Will next generation consoles be blessed with the wonders of actual, proper ray tracing?
Ah, raytracing. If anything demonstrates Nvidia’s dominance of the discrete GPU market, it’s that Team Green has successfully managed to use marketing spin to repackage what’s often been described as the pinnacle of graphics technology as a gimmicky, Turing-specific Gameworks-style add-on to completely shunt attention away from horrifying price gouging and the lack of a generational performance leap anywhere apart from the extreme top-end. It’s almost as big a hoot as DLSS which promises better performance by…reducing the resolution. (Reports indicate that in many cases, regular upscaling can look better than Nvdia’s bespoke, AI-based solution). Turing has many issues, a terrible price-performance ratio only being the most notable. But just as important is the fact that Turing’s ray-tracing feature—utilizing its RT cores—and supposedly meant to offset the lack of credible performance uplift vis-a-vis Pascal—isn’t quite what it’s cracked up to be.
With the impending announcement of new consoles by Sony and Microsoft, there’s an understandable amount of hype around ninth-gen console capabilities. With the rumour mill pointing to a Navi/Ryzen combination as the platform, of choice lots of people are interested in the kind of graphics features these new consoles can use. Could Project Scarlett or the PS5 make use of ray-tracing with the kind of hardware they’re likely packing? Could they bring effects similar to what we’ve seen on the Turing cards to mainstream console audiences? The answer is… well… kinda. To understand why, we’ll have to look at what raytracing actually is, how it differs from conventional raster rendering, and what Nvidia actually means when it says Turing cards can do raytracing (TLDR: they can leverage a limited implementation of raytracing, but within conventional raster renderers and not across the entire pipeline).
You see, RTX “raytracing,” isn’t actually, well, raytracing. It allows for speeding up limited implementations of raytracing that enhance visuals within conventional renderers that are still utilization rasterization. What’s rasterization? When we have conversations about polygon counts and shading, global illumination, SSAO and the rest we’re actually talking about a whole host of disparate techniques that synergize in a conventional rasterized renderer to deliver a rendered image that looks approximately like it would in real life. In rasterization, 3D objects are made up of millions of 2D triangles that intersect with each other in meshes. These meshes have information on what colour value to assign to each pixel on a display. Shading refers to all the techniques used to determine how that colour value should change depending on an approximated understanding of how light would interact with that scene. (Actual) raytracing is fundamentally different. To oversimplify things, it works in the opposite manner of how you see things in real life. Lights in the real world—the sun, candles, your monitor or phone display right now—cast rays of photons that bounce off other object and eventually hit your retina, carrying information about the shape of the objects and the manner in which they bounced off them.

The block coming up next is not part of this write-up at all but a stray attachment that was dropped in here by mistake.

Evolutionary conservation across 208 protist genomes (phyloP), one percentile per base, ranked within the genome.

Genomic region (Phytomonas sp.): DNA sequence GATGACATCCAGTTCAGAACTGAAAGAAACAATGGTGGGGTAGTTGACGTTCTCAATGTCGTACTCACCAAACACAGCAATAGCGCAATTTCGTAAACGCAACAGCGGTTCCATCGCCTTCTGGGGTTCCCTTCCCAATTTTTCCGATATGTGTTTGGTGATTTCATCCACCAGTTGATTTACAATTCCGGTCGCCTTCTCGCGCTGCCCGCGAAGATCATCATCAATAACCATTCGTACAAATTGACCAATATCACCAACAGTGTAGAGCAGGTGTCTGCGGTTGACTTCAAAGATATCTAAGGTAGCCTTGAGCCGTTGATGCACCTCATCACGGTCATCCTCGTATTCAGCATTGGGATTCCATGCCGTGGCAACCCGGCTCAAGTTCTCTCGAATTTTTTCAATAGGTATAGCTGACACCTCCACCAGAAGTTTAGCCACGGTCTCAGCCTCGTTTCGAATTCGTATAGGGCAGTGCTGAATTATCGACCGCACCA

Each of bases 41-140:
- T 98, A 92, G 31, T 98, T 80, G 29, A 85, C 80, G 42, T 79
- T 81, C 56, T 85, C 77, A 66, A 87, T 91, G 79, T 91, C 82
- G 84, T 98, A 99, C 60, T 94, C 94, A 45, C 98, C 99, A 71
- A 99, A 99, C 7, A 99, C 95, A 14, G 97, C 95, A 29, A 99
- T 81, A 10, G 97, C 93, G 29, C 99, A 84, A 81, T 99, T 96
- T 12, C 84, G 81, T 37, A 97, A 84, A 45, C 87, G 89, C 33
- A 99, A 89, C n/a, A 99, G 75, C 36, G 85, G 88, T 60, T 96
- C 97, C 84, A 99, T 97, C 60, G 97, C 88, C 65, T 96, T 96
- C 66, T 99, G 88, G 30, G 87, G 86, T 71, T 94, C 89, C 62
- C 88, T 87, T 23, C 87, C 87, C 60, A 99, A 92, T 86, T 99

In a conventional raster engine, a light source can hit an object and determine what colour that object will be. But the diffuse light reflected from that object isn’t going to then inform the colour of surrounding objects, which is the way real life (and ray-tracing) do things. Techniques like global illumination offer a credible approximation of the behaviour of diffuse lighting due to “light bounce.” But they are, at the end of the day, approximations. In an actual ray-traced engine, rays are projected out from the camera, hit objects, bounce around and then return an output. Unlike rasterization, ray-tracing gives you the “real thing,” as far as the behaviour of light in the scene and not shader-based approximations. Authentic ray-tracing—with multiple rays per pixel—is extremely intensive computationally and is just not possible in real-time with current hardware, not by a long shot. For lighting that remains static in the scene, rasterized renderers often use “lightmaps,” which can be done by pre-computing the ray-traced output beforehand for those lights in the scene that don’t change at all. This is how you get nice, apparently soft shadowing from static objects like buildings in, say, the Battlefield series. Games like Assassin’s Creed Unity took this approach to commendable heights. Of course, in the real world lights don’t remain in the same place all the time—pre-calculated output would be useless for most of the light interactions in a given scene. You’d need real-time raytracing to capture the movement of light as objects and lights move around. This is an order of magnitude more intensive.